THE City of Bayswater has won its third award in less than a year for their “brave” restoration of the Eric Singleton Bird Sanctuary.
Together with project consultants GHD, the City won the Australian Institute of Landscape Architects WA Land Management Award of Excellence after winning the 2016 Australian Engineering Excellence Award in September and the 2016 Premier’s Award for Excellence in November.
Prior to its revitalisation, the Eric Singleton Reserve was a degraded man-made wetland laden with nutrient rich acid sulphate soil which caused algae blooms that flowed into the Swan River and contributed to a decline in water quality and marine life.
The City and the Department of Biodiversity, Conservation and Attractions (formally the Swan River Trust) lined the base of the wetland with limestone which served to both neutralise acidity and create a hard surface that allowed for denitrification (a chemical process by which nitrogen is removed) to occur.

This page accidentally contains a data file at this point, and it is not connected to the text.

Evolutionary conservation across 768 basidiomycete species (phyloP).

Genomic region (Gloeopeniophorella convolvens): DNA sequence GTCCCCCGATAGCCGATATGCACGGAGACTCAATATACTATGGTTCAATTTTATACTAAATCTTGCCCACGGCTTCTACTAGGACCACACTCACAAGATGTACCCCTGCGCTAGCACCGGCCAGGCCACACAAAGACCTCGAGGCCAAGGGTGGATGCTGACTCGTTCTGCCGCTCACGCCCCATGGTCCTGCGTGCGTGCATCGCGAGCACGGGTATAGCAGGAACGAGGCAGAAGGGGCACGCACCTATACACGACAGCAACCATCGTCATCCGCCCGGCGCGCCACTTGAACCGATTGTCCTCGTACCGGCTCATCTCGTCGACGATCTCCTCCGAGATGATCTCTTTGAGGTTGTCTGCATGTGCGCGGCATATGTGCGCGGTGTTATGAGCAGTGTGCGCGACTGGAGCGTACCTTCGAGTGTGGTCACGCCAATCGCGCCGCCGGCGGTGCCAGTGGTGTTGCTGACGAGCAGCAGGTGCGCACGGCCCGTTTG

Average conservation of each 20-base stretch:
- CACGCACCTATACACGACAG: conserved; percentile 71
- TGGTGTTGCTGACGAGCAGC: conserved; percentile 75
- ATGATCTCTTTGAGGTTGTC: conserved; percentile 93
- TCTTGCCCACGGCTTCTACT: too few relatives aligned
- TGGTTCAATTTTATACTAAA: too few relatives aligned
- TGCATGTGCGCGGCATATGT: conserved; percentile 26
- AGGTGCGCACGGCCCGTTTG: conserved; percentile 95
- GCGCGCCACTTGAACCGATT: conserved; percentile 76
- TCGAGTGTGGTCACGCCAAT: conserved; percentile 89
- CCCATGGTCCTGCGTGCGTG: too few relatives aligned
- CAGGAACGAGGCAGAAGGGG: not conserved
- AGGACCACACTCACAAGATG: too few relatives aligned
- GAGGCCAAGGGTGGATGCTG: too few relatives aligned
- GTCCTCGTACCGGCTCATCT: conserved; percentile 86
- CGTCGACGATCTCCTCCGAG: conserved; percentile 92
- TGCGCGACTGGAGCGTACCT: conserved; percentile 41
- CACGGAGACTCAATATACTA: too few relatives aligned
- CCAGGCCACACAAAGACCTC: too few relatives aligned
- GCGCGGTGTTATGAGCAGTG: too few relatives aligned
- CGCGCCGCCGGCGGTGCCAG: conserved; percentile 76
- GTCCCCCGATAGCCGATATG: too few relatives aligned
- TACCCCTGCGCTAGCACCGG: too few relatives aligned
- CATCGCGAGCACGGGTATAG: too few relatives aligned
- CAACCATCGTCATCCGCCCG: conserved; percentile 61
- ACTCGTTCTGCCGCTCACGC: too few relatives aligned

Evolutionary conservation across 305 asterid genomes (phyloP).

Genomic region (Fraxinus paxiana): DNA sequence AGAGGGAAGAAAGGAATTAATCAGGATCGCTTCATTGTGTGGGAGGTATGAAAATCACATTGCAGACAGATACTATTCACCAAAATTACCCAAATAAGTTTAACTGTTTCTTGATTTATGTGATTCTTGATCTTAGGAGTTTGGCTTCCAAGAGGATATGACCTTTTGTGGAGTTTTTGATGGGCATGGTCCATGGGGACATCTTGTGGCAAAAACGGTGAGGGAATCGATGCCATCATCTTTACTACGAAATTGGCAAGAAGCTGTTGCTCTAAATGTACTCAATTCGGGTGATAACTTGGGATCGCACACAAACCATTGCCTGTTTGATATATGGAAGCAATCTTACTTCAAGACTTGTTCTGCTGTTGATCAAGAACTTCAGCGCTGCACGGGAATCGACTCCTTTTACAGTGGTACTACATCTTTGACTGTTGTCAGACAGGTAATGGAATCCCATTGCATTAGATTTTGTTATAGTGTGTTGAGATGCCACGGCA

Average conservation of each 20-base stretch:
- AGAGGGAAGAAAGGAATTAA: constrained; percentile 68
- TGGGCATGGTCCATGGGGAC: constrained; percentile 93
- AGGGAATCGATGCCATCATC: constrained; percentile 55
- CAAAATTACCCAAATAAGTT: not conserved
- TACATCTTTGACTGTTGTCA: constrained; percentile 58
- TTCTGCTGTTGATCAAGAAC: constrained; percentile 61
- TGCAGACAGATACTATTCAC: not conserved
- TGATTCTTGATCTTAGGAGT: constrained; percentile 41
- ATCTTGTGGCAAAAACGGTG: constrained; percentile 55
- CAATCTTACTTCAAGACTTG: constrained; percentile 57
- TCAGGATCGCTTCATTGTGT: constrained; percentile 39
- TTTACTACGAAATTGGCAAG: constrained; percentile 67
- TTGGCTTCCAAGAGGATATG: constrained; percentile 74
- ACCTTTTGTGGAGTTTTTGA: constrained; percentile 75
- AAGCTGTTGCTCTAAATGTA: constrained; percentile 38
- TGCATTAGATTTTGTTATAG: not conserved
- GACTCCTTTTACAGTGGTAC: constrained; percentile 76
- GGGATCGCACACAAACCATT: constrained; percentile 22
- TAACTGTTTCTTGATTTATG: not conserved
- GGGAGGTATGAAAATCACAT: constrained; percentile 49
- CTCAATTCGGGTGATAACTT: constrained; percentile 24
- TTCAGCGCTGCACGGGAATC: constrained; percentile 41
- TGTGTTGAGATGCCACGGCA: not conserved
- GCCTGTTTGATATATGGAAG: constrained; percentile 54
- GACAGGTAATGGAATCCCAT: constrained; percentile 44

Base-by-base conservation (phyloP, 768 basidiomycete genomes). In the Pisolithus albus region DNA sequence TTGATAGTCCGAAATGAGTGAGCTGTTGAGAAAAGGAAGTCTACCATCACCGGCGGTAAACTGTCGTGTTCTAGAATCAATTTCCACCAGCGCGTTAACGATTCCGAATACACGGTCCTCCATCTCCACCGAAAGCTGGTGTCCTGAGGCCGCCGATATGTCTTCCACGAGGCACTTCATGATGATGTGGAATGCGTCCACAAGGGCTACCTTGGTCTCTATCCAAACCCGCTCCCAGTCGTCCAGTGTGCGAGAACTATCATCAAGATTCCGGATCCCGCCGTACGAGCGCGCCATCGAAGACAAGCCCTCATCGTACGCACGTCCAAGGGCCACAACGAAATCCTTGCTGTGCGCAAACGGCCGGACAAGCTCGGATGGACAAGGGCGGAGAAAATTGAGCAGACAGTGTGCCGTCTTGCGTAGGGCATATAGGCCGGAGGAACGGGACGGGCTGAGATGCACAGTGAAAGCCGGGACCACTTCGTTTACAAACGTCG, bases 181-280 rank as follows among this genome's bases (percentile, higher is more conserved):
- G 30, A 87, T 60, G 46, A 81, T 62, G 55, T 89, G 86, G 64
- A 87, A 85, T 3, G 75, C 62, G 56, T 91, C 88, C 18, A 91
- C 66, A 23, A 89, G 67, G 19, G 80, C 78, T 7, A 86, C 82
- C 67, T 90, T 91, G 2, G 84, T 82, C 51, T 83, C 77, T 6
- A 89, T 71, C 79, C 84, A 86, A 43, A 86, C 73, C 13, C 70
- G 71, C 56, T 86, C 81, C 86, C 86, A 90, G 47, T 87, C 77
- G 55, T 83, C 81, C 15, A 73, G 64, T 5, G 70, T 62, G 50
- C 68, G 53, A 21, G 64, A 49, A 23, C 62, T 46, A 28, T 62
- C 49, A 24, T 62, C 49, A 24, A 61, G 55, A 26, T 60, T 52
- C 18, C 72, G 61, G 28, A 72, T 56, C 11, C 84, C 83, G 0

Mayor Barry McKenna said the success of the revitalisation demonstrated what could be achieved with good policy, designs and landscape.
“This ambitious project has resulted in the restoration of the health of the bird sanctuary, increased wildlife diversity and improved the water quality of the Swan and Canning River system,” he said.
“It has created a beautiful area of open space for people to enjoy.
“The wetland now prevents an estimated 1.3 tonnes of nitrogen, 200kg of phosphorus and 40 tonnes of sediment and rubbish from flowing into the river each year.”
University of Western Australia Pro Vice-Chancellor Peter Davies said the Council was brave transferring good science to on-ground works.
“They have got a great wetland that they have produced and I’d like to see it happen more widely across the Swan Coastal Plain, especially to try and maintain the health of the river,” he said.
“As a kid, I grew up on the Swan River and there has been significant improvement over the last 40 years.
“We have still got a long way to go…we still have a lot of drains which we have seen leaking nutrients into the river.”